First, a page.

The economic impact of hosting the Olympics tends to be less positive than anticipated. Because most cities ended up going into huge debt after hosting the games, cities without the necessary infrastructure may be better off if they don’t submit bids.
- Many countries and cities within them bid tens of millions of dollars for the opportunity to host the Olympics.
- Many believe that the level of tourism and foreign investment that results from hosting the games can be an economic boon.
- Others see the games as too expensive, leaving cities and nations with huge debts and financial problems.
Costs incurred in hosting the Olympic Games
Submitting an offer to the International Olympic Committee (IOC) to host the Olympic Games costs millions of dollars. Cities typically spend between $ 50 million and $ 100 million on consultant fees, event planners, and travel related to accommodation tasks. For example, Tokyo lost approximately $ 150 million on its bid for the 2016 Olympics and spent approximately $ 75 million on its successful 2020 bid.
Hosting the games is even more expensive than the bidding process. For example, London paid $ 14.6 billion to host the Olympic and Paralympic Games in 2012. Of that amount, $ 4.4 billion came from taxpayers. Beijing spent $ 42 billion to host in 2008. Athens spent $ 15 billion to host the 2004 Olympics. Taxpayers in Athens will continue to receive payments of approximately $ 56,635 annually until the debt is paid in full. Sydney paid $ 4.6 billion to host the Olympics in 2000. Of that total, taxpayers covered $ 11.4 million. Rio de Janeiro is expected to pay out more than $ 20 billion by the end of the 2016 Olympics.
Once a city wins a bid to host the Olympics, cities commonly add roads, build or upgrade airports, and build rail lines to accommodate the large influx of people. Housing for athletes must also be created or updated in the Olympic Village, as well as at least 40,000 available hotel rooms and specific facilities for events. Overall, infrastructure costs can be $ 5 billion to $ 50 billion.
Benefits of hosting the Olympic Games
Cities hosting the Olympics gain temporary jobs due to infrastructure improvements that continue to benefit cities in the future. For example, Rio built 15,000 new hotel rooms to accommodate tourists. Sochi invested approximately $ 42.5 billion in building non-sports infrastructure for the 2014 Olympics.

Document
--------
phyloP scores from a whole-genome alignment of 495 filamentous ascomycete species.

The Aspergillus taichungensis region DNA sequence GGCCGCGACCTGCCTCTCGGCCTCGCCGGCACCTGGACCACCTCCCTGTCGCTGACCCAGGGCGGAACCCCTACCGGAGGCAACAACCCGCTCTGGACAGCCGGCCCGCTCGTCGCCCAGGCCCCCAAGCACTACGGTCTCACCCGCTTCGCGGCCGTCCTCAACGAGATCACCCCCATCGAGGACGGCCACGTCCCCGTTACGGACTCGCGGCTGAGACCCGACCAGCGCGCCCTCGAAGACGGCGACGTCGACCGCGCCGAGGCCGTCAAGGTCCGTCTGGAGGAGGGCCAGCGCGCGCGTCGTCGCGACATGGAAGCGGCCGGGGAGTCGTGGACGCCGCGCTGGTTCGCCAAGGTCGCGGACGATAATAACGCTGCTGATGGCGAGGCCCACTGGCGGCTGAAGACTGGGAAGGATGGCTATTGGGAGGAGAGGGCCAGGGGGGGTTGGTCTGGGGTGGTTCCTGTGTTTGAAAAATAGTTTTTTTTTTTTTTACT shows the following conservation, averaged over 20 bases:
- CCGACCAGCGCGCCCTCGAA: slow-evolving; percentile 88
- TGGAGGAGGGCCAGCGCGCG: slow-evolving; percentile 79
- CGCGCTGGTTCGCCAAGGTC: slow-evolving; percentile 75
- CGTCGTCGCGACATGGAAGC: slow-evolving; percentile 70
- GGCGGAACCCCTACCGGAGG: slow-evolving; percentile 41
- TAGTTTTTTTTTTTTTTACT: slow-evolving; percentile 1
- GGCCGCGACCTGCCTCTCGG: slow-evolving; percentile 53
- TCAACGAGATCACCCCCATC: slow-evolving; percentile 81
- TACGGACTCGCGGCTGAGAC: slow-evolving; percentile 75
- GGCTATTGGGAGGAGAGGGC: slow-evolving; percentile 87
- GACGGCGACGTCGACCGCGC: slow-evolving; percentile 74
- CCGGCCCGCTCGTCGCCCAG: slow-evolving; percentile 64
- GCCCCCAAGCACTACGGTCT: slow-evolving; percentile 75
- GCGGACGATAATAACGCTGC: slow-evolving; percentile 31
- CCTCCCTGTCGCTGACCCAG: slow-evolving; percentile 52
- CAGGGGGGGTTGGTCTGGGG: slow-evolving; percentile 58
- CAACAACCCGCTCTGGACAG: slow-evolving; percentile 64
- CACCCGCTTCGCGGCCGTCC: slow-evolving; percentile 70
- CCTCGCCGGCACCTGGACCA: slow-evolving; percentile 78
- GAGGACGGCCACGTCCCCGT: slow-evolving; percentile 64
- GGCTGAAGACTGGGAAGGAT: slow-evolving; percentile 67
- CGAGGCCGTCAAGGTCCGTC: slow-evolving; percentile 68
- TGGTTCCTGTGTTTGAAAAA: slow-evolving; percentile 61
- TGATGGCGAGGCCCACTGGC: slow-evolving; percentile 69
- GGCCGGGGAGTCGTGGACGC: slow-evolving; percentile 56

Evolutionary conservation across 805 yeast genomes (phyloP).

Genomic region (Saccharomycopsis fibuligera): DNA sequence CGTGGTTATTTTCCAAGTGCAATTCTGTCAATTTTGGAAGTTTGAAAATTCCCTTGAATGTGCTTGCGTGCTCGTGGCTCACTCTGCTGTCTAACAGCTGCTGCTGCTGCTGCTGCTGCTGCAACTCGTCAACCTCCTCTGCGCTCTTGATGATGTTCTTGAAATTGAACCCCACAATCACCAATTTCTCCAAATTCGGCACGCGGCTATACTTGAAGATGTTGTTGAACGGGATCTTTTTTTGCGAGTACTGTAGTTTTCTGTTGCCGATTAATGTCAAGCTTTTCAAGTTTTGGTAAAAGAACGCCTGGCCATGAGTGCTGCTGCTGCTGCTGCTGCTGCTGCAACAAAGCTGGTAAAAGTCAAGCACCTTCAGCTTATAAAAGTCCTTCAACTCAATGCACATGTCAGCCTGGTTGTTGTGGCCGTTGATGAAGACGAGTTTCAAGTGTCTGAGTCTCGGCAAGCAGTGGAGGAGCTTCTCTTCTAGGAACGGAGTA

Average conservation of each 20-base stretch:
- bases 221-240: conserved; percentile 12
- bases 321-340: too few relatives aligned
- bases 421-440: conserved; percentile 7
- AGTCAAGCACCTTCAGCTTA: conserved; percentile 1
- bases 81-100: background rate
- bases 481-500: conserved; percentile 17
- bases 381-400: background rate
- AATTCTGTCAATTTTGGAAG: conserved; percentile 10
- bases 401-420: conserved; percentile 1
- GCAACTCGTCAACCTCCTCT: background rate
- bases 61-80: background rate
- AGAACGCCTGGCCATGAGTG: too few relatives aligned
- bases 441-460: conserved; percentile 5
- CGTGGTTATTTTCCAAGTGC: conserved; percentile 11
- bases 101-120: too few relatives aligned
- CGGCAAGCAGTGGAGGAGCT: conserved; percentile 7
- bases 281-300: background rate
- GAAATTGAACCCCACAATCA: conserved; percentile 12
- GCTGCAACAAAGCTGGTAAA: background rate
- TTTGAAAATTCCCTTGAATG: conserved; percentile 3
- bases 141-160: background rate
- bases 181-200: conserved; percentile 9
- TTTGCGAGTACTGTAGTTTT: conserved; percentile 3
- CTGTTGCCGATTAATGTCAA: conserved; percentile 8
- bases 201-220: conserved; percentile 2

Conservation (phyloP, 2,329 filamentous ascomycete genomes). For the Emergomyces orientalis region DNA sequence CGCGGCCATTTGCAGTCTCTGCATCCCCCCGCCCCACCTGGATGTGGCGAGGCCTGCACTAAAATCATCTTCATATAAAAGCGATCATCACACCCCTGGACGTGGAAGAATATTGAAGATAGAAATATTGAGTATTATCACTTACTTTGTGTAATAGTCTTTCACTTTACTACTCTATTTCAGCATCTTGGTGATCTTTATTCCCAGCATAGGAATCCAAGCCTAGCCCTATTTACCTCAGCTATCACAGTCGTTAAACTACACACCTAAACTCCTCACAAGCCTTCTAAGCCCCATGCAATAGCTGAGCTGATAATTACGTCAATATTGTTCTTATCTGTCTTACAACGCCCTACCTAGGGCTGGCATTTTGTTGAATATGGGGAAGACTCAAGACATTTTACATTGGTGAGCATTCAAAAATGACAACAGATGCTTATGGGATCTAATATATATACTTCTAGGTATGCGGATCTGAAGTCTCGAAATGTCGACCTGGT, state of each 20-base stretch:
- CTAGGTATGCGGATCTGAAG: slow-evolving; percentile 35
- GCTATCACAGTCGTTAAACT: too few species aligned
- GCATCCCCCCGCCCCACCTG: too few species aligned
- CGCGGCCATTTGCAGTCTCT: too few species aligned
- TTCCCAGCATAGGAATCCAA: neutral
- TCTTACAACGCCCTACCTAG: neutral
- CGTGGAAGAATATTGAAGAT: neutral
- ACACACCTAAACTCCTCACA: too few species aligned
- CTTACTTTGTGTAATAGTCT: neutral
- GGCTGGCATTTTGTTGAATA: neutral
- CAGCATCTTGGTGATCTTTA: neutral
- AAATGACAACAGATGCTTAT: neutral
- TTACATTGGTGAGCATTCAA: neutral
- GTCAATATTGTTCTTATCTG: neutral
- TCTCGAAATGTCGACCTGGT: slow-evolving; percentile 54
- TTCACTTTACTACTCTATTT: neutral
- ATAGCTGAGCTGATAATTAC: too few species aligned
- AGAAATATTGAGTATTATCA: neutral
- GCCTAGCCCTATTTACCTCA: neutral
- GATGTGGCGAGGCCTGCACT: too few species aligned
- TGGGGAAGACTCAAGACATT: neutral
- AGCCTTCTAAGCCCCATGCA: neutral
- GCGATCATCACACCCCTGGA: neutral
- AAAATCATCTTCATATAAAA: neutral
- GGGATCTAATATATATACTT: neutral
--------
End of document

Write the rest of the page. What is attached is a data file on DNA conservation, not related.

Beijing spent more than $ 22.5 billion on building roads, airports, subways, and rail lines, as well as nearly $ 11.25 billion on environmental cleanup. Additionally, thousands of sponsors, media, athletes and spectators often visit a host city for six months before and six months after the Olympics, generating additional revenue.
Disadvantages of hosting the Olympic Games
Boosting job creation for cities hosting the Olympics is not always as beneficial as initially perceived. For example, Salt Lake City added just 7,000 jobs, about 10% of the number officials had mentioned, when the city hosted the 2002 Olympics. Also, most of the jobs were for workers who were already employed, which did not help the number of unemployed workers. In addition, many of the profits made by construction companies, hotels and restaurants go to international companies rather than the economy of the host city.
Also, income from games often covers only a portion of expenses. For example, London raised $ 5.2 billion and spent $ 18 billion on the 2012 Summer Olympics. Vancouver raised $ 2.8 billion, after spending $ 7.6 billion on the 2010 Winter Games. Beijing generated $ 3.6 billion and spent more than $ 40 billion for the 2008 Summer Olympics. As of 2016, Los Angeles is the only host city to make a profit from the games, mostly because the necessary infrastructure already existed.
Furthermore, it is difficult to determine exactly what benefits are to be gained from hosting the Olympics. For example, Vancouver had planned many infrastructure projects before winning the bid to host the 2010 games.
Debt resulting from the creation of Olympic arenas
Many of the arenas built for the Olympic Games remain expensive due to their size or specific nature. For example, the Sydney stadium costs $ 30 million a year to maintain. Similarly, Beijing’s Bird’s Nest arena costs $ 10 million in annual maintenance.